Radek Stepanek and Lukas Rosol staked the Czech Republic to a 2-0 lead over Japan in their Davis Cup World Group quarterfinal match on Friday.
Stepanek and Rosol both earned hard-fought victories as the Czechs continue their quest for a third straight Davis Cup title.
Stepanek downed Tatsuma Ito 6-7 (5-7), 7-6 (7-5), 6-1, 7-5 in the opening singles match, while Rosol bested the unheralded Taro Daniel 6-4, 6-4, 3-6, 4-6, 6-2 in the second.
“I’m happy we are ahead 2-0 after the first day,” said Czech Republic captain Jaroslav Navratil. “Both matches were very close. We were a bit lucky at the end of both.”
Navratil was impressed by the level of the opposition.
“The Japanese players showed good, aggressive tennis,” he said. “They had nothing to lose and didn’t hold back.”
Both sides are without their top players. Tomas Berdych is out for the Czechs following two tough tournaments in the United States, while Kei Nishikori is sidelined due to an injured groin suffered in a quarterfinal victory over Roger Federer in the Sony Open last week in Miami.
Ito, 146th in the world rankings, took the opening set 7-6 (7-5) in 63 minutes after saving three set points in the 10th game.
With most of the action taking place from the baseline, Stepanek had three break points in the second game after taking the first at love on serve.
After Ito leveled, the set was on serve until the eighth game when the Czech broke to go up 5-3. Ito dug in and broke right back for 5-4.
Serving for the set, Stepanek was unable to capitalize on his three opportunities and sent a backhand long for 5-5
The set remained on serve until the tiebreak, when Ito moved out to a 6-3 lead and then finished it with a nice drop shot on his third set point.
Ito broke in the second game of the second set for a 2-0 lead. He relied on a sweeping forehand and periodic trips to the net throughout the contest.
Stepanek responded by taking the next three games to go up 3-2, before Ito broke again to even at 3-3.
Leading 6-5 with Stepanek serving, Ito had a set point but could not convert after a great volley by Stepanek and another tiebreak ensued.
Ito went up 5-3 in the tiebreak, but then dropped four straight points and the set 7-5 (7-5).
The escape in the second set appeared to invigorate Stepanek, as he quickly moved ahead 3-0 in the third. At that point Ito took a medical timeout for nearly 10 minutes for stomach trouble.
Ito came back to win the next game on serve, but offered little resistance the rest of the set and fell 6-1.
Ito appeared rejuvenated in the final set, but could not pull ahead. Stepanek broke to go up 6-5, then closed out the match on serve 7-5.
“Some days you just have to trust yourself and find a way through,” commented Stepanek. “After an injury timeout, he came back strong and that can make it difficult.”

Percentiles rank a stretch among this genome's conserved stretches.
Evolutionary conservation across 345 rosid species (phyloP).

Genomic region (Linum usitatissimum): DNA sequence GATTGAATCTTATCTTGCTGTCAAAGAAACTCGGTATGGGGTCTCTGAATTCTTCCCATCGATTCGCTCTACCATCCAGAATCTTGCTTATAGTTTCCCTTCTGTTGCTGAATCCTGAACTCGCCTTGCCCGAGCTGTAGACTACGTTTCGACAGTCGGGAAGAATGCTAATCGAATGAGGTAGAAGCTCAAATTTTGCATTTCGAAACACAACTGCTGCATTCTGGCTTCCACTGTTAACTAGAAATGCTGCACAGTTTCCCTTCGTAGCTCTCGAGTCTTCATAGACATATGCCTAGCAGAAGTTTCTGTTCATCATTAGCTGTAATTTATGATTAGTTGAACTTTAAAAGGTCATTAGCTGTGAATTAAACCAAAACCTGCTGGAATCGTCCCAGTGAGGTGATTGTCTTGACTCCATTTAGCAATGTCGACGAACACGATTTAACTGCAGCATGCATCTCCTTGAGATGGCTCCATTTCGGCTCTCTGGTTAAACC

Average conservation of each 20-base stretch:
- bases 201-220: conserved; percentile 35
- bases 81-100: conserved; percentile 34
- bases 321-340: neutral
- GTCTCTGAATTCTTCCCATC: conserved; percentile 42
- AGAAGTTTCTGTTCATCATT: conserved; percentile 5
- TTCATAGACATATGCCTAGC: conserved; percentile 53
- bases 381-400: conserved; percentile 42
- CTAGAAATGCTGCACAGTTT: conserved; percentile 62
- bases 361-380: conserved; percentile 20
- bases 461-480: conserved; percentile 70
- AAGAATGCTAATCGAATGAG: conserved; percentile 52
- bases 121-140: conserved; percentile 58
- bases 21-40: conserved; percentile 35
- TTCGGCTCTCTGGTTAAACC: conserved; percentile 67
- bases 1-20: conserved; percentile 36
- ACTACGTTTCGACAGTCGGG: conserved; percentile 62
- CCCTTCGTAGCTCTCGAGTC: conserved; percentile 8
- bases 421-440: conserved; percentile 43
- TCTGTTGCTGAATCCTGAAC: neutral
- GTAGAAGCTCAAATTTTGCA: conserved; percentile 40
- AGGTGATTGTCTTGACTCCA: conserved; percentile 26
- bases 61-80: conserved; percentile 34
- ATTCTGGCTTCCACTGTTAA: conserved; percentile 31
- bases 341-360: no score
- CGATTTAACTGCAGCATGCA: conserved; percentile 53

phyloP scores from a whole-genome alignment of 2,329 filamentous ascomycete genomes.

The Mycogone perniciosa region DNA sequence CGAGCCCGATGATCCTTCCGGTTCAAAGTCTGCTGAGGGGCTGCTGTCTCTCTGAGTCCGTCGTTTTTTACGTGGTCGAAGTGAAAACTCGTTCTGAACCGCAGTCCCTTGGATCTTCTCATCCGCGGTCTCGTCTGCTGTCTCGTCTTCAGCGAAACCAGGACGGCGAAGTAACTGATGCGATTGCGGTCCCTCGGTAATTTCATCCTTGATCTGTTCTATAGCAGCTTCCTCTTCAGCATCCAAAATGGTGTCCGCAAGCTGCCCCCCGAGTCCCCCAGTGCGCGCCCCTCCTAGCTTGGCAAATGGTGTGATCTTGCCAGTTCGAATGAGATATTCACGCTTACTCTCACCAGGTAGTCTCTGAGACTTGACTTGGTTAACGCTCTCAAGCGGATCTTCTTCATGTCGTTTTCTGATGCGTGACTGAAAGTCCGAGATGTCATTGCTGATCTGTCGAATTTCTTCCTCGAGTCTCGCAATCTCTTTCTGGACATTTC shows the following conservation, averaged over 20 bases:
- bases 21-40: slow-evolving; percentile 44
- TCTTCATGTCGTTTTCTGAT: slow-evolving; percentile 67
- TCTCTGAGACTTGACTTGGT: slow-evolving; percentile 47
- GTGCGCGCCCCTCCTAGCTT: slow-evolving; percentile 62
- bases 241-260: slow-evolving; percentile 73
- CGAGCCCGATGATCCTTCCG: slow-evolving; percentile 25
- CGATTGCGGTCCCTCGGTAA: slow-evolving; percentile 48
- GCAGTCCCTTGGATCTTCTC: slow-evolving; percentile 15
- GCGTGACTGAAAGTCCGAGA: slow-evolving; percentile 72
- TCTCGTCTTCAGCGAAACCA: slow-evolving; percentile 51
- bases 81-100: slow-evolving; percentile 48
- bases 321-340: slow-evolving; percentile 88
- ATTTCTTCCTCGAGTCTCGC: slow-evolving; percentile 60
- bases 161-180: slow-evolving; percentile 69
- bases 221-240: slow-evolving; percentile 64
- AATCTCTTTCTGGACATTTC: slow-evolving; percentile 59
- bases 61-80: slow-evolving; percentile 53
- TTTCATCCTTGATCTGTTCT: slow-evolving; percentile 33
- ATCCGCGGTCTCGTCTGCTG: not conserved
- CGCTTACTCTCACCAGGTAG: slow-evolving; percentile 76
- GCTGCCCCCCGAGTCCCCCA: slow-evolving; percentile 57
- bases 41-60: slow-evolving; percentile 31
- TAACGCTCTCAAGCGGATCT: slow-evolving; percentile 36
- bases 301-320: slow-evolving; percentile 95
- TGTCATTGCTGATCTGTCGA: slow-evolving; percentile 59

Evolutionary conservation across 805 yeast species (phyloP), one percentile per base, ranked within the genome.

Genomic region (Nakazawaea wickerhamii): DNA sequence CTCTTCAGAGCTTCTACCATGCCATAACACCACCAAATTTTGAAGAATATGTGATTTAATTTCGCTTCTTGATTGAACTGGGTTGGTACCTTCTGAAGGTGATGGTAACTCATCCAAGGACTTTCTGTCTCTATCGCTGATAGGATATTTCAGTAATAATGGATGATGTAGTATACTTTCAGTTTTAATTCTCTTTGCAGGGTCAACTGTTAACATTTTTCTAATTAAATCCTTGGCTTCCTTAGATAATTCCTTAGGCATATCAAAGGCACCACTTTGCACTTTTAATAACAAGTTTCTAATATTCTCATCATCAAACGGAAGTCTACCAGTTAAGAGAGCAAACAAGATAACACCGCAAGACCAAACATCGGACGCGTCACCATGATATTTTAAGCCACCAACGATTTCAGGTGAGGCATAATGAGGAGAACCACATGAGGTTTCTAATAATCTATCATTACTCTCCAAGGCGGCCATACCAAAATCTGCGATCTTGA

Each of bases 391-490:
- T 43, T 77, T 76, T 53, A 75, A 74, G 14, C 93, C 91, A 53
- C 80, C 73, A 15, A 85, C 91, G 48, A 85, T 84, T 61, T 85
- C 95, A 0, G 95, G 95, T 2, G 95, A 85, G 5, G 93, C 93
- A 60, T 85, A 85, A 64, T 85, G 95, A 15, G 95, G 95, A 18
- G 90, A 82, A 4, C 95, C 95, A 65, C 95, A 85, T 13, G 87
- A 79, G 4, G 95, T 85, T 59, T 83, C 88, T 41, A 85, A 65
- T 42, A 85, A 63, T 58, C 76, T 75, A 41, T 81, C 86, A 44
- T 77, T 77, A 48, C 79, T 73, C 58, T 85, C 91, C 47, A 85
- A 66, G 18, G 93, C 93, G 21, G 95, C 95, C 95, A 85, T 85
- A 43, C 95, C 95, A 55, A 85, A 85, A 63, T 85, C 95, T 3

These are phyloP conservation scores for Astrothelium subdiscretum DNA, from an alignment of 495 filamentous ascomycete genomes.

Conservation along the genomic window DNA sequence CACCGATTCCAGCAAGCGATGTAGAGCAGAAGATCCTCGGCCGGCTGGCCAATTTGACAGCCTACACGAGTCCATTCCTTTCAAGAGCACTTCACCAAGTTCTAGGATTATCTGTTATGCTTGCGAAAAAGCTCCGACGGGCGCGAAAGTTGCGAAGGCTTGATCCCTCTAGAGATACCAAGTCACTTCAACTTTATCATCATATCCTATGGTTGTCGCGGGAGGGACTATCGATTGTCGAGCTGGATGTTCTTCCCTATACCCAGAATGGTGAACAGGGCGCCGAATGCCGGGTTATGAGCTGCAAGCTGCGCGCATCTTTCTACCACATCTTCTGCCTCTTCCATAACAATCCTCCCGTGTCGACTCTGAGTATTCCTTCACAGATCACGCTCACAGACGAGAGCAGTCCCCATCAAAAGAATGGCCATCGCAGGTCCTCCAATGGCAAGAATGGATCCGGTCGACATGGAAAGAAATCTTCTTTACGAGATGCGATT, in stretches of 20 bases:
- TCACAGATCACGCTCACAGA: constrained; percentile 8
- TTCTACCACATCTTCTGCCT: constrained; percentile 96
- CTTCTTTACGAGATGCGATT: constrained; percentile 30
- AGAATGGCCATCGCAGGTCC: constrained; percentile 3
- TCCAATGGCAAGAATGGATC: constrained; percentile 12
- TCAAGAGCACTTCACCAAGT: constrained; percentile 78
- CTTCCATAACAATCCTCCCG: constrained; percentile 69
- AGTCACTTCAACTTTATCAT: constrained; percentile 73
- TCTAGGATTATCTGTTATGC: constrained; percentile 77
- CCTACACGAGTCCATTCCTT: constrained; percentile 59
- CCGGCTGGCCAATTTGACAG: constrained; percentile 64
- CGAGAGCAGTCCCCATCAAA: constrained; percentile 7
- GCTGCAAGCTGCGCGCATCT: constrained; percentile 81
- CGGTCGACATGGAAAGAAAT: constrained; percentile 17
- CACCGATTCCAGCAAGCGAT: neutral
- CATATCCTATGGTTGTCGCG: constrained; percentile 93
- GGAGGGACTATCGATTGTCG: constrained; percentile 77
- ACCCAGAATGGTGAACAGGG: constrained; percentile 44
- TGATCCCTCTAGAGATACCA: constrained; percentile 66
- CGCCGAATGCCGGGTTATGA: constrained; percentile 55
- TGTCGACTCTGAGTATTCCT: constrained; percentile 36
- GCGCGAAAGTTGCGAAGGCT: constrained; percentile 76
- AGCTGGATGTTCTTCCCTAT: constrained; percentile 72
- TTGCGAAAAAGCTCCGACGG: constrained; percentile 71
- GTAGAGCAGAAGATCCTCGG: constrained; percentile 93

It was a gritty showing by Stepanek, who was a point away from falling 2-0 down at one point. The 47th-ranked used his veteran guile to emerge victorious on this day.
“It was a very tough match today,” said Stepanek. “I thought I was cruising in the first set, but lost in the tiebreak. I felt better after winning the second set.”
“I tried to play my game and do the best I could,” stated Ito. “I tried to stay aggressive and kept reminding myself to be tougher during the match.”
Ito beat Stepanek in their only previous meeting in Dusseldorf, Germany, in 2012.
“I have played him before and I know he has a tricky strategy and can hit many difficult shots,” noted Ito. “If I could have won the second set, the match might have been different.”
In the second contest, Rosol had his hands full with the Japanese-American Daniel, who is ranked 190th.
Rosol appeared on the way to a straight sets win, but Daniel dug in and surged back to level in an intense baseline battle that went just over three hours.
Rosol, ranked 40th, appeared agitated after dropping the fourth set and came out blasting winners in the fifth. He broke Daniel in the second game, then took the next one at love on serve for 3-0.
It was fait accompli after that as Daniel appeared to wear down and could not cope with Rosol’s booming ground strokes.
“It was a tough match, Taro played well,” said Rosol. “He was aggressive in the third and fourth sets and I had trouble finding my rhythm.”
Having been there before helped carry Rosol through.
“I knew I had more experience,” he said. “I had to play harder and take some chances to succeed in the final set.”
Playing his first match at any level for Japan was a thrill for Daniel.
“It was incredible being out there with all that support,” he said. “I’m disappointed to lose, but the reality is that I could not play at this level one year ago, so I have improved.”
Daniel did not think stamina was a factor in his loss.
“I actually thought playing five sets would be tougher,” he said. “I felt pretty good out there. I just need to improve my serve against the top players.”
Japan captain Minoru Ueda regretted the lost opportunity his team had.
“We had a chance to win both matches,” he stated. “It’s a shame we didn’t.”
Ueda took an optimistic view despite the uphill battle Japan faces.
“It’s not over yet. We still have a chance,” he said. “The good thing is that Tatsuma and Taro had great experiences playing against top-level opponents.”
Saturday’s doubles will see Stepanek and Jiri Vesely take on Ito and Yasutaka Uchiyama.
Japan defeated Canada in the first round in February, while the Czechs beat the Netherlands in their first-round tie.
The meeting between Japan and the Czech Republic is the first since 1935 and third all time. The nations split their two previous ties in Prague, with Japan winning the first in 1930.